Monday, April 08, 2013

Nevada's Valley of Fire - A Tortured and Magnificent Desert Landscape

I just finished a fantastic four-day exploration of Nevada's Valley of Fire State Park. The trip was a reunion of sorts with past students and friends from my teaching days at Yavapai College in Prescott and Sedona. They scouted the trip, planned the itinerary, and executed a fine geology program. I am so lucky to have such wonderful alumni and friends! They are awesome.

I had driven through the area briefly in the 1970's and knew the area would be a good one to visit. But I had no idea that it would be OUTSTANDING!! The geology is "off the charts" fantastic and we visited during the spring wildflower season.

East entrance to the park

The main story here is that during the Early Cretaceous (145 to 100 million years ago), western North America was subjected to compression from the west and gray Paleozoic limestones were shoved horizontally to the east over Jurassic sandstones. In this overview shot, you can see the result. In the foreground is the Jurassic Aztec Sandstone, while in the background are the Paleozoic limestones. The thrust fault that created this inverted relationship is known as the Muddy Mountains thrust fault.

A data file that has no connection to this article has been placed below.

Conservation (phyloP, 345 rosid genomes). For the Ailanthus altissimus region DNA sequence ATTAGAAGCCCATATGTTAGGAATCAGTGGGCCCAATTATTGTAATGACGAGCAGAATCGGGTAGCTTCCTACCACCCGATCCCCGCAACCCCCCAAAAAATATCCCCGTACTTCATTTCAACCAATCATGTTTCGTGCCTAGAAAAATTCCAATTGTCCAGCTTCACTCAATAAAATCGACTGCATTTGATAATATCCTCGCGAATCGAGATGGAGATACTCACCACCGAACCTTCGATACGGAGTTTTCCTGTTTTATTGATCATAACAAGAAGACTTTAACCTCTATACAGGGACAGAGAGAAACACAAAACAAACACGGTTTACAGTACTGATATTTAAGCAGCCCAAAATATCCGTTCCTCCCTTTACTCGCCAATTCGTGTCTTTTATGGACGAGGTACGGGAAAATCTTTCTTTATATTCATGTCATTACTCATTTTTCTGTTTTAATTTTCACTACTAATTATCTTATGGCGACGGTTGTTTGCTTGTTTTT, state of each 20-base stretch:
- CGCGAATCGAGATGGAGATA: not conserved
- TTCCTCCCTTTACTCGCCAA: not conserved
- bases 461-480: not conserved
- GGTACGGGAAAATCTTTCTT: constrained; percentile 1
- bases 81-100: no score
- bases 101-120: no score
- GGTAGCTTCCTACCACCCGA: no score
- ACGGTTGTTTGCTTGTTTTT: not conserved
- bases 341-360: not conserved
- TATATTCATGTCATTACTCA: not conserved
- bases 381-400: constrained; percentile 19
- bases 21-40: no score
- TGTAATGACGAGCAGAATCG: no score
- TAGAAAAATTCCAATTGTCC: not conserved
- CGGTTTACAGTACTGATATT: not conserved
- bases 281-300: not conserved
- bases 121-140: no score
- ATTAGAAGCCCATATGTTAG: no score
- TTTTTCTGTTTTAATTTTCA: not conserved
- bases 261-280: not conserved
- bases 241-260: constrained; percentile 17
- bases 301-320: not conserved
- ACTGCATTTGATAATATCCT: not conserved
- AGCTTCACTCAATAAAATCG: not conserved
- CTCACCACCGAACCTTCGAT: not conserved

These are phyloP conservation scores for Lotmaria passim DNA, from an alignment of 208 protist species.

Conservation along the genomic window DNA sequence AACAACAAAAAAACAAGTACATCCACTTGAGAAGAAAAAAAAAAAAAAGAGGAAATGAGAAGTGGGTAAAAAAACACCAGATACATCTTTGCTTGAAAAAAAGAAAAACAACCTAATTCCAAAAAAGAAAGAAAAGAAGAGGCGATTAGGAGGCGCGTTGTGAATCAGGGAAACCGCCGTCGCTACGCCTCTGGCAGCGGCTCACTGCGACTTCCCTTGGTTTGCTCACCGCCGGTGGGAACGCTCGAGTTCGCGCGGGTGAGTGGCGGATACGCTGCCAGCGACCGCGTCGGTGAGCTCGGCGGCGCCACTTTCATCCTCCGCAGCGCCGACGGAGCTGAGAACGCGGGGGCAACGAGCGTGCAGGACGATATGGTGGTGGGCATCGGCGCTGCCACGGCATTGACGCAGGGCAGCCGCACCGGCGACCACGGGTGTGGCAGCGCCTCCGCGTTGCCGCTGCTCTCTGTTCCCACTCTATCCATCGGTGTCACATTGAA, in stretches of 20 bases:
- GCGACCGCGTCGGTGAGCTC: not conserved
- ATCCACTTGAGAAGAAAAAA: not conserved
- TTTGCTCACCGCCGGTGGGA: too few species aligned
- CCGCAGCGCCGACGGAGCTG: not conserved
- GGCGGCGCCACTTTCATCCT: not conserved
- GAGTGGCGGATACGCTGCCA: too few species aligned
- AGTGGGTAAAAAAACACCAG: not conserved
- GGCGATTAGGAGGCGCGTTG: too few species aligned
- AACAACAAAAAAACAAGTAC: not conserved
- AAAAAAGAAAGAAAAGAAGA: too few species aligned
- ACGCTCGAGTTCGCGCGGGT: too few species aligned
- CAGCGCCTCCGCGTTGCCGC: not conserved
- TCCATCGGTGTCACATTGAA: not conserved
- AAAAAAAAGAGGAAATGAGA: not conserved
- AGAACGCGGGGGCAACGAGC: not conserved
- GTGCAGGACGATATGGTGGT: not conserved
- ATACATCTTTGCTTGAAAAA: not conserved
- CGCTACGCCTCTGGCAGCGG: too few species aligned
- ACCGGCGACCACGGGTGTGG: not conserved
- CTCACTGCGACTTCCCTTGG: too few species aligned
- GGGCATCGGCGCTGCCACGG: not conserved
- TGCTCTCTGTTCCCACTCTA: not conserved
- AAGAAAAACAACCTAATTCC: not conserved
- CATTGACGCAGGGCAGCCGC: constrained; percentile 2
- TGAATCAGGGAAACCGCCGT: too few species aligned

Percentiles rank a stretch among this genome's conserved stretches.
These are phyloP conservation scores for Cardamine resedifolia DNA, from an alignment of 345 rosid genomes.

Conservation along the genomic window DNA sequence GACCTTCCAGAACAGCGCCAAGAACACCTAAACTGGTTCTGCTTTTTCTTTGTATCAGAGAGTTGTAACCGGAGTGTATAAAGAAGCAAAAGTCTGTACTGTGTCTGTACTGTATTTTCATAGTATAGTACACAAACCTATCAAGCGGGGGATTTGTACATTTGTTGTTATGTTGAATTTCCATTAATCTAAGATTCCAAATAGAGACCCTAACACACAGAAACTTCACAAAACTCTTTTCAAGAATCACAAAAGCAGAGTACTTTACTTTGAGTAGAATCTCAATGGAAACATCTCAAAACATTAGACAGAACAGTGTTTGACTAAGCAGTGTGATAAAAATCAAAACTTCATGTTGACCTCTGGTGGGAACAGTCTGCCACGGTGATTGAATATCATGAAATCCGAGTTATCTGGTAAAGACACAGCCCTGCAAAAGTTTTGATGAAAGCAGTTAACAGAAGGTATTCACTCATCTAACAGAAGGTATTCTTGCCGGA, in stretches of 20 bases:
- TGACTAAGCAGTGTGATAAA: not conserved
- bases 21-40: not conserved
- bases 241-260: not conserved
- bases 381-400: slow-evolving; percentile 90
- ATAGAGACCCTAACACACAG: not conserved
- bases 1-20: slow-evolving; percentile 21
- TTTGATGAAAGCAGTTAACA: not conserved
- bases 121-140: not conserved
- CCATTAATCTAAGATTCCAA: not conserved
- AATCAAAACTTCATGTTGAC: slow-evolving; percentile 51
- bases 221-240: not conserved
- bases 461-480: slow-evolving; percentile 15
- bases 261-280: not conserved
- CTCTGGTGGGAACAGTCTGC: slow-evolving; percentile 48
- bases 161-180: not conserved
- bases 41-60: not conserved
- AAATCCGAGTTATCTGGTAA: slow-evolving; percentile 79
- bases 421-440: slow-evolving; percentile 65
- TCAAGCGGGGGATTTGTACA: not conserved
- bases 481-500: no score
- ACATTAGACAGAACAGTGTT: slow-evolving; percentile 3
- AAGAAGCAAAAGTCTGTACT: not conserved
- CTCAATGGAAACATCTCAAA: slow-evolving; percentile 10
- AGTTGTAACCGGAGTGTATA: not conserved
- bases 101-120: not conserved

First, let's describe the Aztec Sandstone, the rock unit that gives the park its name. It is time equivalent to a common Colorado Plateau unit known as the Navajo Sandstone. They are one in the same but when they were named no one knew that. Geologists could attempt to remedy the discrepancy but they are not generally "lumpers". The Aztec and the Navajo are one in the same.

The Aztec has beautiful eolian textures like these wind ripple marks

Another set of ripple marks located on the lee side of an ancient dune. Note how the ripples appear to climb up the lee face of the dune. I have seen this occurrance on modern dunes in India and the Middle East.

Close-up of the ripple marks